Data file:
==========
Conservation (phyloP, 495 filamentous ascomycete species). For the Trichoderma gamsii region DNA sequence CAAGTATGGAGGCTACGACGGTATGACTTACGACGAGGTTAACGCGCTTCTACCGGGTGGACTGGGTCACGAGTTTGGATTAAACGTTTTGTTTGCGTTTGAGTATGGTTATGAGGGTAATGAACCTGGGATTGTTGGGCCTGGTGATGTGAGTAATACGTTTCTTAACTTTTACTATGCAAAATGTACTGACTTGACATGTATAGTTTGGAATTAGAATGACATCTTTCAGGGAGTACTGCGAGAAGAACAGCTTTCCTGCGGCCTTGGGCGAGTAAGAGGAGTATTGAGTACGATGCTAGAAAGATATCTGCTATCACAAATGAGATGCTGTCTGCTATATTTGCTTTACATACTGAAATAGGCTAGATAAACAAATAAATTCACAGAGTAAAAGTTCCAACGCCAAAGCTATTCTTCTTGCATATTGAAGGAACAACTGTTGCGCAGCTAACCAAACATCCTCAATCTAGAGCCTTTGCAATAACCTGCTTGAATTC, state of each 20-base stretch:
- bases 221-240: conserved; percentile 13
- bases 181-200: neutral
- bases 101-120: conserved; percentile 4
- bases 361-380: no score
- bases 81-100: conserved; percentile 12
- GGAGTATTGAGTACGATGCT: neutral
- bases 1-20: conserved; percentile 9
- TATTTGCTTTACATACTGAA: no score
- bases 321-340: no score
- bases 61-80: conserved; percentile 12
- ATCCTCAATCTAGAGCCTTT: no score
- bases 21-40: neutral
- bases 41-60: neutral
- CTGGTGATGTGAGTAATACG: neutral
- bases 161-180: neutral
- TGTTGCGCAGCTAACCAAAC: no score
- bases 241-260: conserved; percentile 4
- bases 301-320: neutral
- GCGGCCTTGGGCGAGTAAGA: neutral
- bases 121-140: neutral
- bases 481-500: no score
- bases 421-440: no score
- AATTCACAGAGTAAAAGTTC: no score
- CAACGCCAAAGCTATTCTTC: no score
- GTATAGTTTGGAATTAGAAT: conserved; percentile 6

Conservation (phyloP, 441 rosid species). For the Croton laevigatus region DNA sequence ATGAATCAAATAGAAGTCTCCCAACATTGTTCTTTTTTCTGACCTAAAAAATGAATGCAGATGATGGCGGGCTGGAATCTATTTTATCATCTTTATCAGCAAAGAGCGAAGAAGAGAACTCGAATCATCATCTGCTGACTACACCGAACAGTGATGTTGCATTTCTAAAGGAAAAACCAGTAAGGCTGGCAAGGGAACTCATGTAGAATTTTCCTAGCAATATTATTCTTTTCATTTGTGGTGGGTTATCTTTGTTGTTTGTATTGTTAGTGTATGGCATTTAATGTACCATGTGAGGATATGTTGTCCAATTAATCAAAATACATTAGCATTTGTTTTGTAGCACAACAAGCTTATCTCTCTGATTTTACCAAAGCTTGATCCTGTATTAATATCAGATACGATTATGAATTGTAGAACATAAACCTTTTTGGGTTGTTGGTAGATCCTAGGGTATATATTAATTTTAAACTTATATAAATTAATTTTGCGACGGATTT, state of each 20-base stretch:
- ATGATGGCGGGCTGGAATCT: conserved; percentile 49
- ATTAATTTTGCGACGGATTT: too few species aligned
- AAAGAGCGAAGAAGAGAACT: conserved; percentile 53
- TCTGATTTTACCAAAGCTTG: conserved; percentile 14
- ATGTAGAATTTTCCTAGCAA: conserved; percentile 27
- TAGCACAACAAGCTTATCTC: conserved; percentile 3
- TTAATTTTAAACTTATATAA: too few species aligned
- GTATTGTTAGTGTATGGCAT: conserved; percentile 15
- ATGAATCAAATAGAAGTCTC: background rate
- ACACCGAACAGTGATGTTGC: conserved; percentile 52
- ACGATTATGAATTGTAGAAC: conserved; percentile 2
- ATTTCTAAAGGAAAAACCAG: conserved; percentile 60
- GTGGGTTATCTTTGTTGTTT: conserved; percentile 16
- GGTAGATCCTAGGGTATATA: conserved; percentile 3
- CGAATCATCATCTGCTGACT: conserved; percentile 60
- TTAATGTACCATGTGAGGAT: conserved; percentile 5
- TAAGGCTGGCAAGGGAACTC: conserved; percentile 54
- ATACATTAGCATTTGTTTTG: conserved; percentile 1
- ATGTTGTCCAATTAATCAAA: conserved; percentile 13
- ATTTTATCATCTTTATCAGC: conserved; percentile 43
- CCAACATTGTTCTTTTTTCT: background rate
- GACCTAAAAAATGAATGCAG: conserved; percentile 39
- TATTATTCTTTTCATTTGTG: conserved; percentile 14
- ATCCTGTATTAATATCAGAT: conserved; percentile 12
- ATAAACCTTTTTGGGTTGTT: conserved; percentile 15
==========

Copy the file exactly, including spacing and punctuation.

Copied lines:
Conservation (phyloP, 495 filamentous ascomycete species). For the Trichoderma gamsii region DNA sequence CAAGTATGGAGGCTACGACGGTATGACTTACGACGAGGTTAACGCGCTTCTACCGGGTGGACTGGGTCACGAGTTTGGATTAAACGTTTTGTTTGCGTTTGAGTATGGTTATGAGGGTAATGAACCTGGGATTGTTGGGCCTGGTGATGTGAGTAATACGTTTCTTAACTTTTACTATGCAAAATGTACTGACTTGACATGTATAGTTTGGAATTAGAATGACATCTTTCAGGGAGTACTGCGAGAAGAACAGCTTTCCTGCGGCCTTGGGCGAGTAAGAGGAGTATTGAGTACGATGCTAGAAAGATATCTGCTATCACAAATGAGATGCTGTCTGCTATATTTGCTTTACATACTGAAATAGGCTAGATAAACAAATAAATTCACAGAGTAAAAGTTCCAACGCCAAAGCTATTCTTCTTGCATATTGAAGGAACAACTGTTGCGCAGCTAACCAAACATCCTCAATCTAGAGCCTTTGCAATAACCTGCTTGAATTC, state of each 20-base stretch:
- bases 221-240: conserved; percentile 13
- bases 181-200: neutral
- bases 101-120: conserved; percentile 4
- bases 361-380: no score
- bases 81-100: conserved; percentile 12
- GGAGTATTGAGTACGATGCT: neutral
- bases 1-20: conserved; percentile 9
- TATTTGCTTTACATACTGAA: no score
- bases 321-340: no score
- bases 61-80: conserved; percentile 12
- ATCCTCAATCTAGAGCCTTT: no score
- bases 21-40: neutral
- bases 41-60: neutral
- CTGGTGATGTGAGTAATACG: neutral
- bases 161-180: neutral
- TGTTGCGCAGCTAACCAAAC: no score
- bases 241-260: conserved; percentile 4
- bases 301-320: neutral
- GCGGCCTTGGGCGAGTAAGA: neutral
- bases 121-140: neutral
- bases 481-500: no score
- bases 421-440: no score
- AATTCACAGAGTAAAAGTTC: no score
- CAACGCCAAAGCTATTCTTC: no score
- GTATAGTTTGGAATTAGAAT: conserved; percentile 6

Conservation (phyloP, 441 rosid species). For the Croton laevigatus region DNA sequence ATGAATCAAATAGAAGTCTCCCAACATTGTTCTTTTTTCTGACCTAAAAAATGAATGCAGATGATGGCGGGCTGGAATCTATTTTATCATCTTTATCAGCAAAGAGCGAAGAAGAGAACTCGAATCATCATCTGCTGACTACACCGAACAGTGATGTTGCATTTCTAAAGGAAAAACCAGTAAGGCTGGCAAGGGAACTCATGTAGAATTTTCCTAGCAATATTATTCTTTTCATTTGTGGTGGGTTATCTTTGTTGTTTGTATTGTTAGTGTATGGCATTTAATGTACCATGTGAGGATATGTTGTCCAATTAATCAAAATACATTAGCATTTGTTTTGTAGCACAACAAGCTTATCTCTCTGATTTTACCAAAGCTTGATCCTGTATTAATATCAGATACGATTATGAATTGTAGAACATAAACCTTTTTGGGTTGTTGGTAGATCCTAGGGTATATATTAATTTTAAACTTATATAAATTAATTTTGCGACGGATTT, state of each 20-base stretch:
- ATGATGGCGGGCTGGAATCT: conserved; percentile 49
- ATTAATTTTGCGACGGATTT: too few species aligned
- AAAGAGCGAAGAAGAGAACT: conserved; percentile 53
- TCTGATTTTACCAAAGCTTG: conserved; percentile 14
- ATGTAGAATTTTCCTAGCAA: conserved; percentile 27
- TAGCACAACAAGCTTATCTC: conserved; percentile 3
- TTAATTTTAAACTTATATAA: too few species aligned
- GTATTGTTAGTGTATGGCAT: conserved; percentile 15
- ATGAATCAAATAGAAGTCTC: background rate
- ACACCGAACAGTGATGTTGC: conserved; percentile 52
- ACGATTATGAATTGTAGAAC: conserved; percentile 2
- ATTTCTAAAGGAAAAACCAG: conserved; percentile 60
- GTGGGTTATCTTTGTTGTTT: conserved; percentile 16
- GGTAGATCCTAGGGTATATA: conserved; percentile 3
- CGAATCATCATCTGCTGACT: conserved; percentile 60
- TTAATGTACCATGTGAGGAT: conserved; percentile 5
- TAAGGCTGGCAAGGGAACTC: conserved; percentile 54
- ATACATTAGCATTTGTTTTG: conserved; percentile 1
- ATGTTGTCCAATTAATCAAA: conserved; percentile 13
- ATTTTATCATCTTTATCAGC: conserved; percentile 43
- CCAACATTGTTCTTTTTTCT: background rate
- GACCTAAAAAATGAATGCAG: conserved; percentile 39
- TATTATTCTTTTCATTTGTG: conserved; percentile 14
- ATCCTGTATTAATATCAGAT: conserved; percentile 12
- ATAAACCTTTTTGGGTTGTT: conserved; percentile 15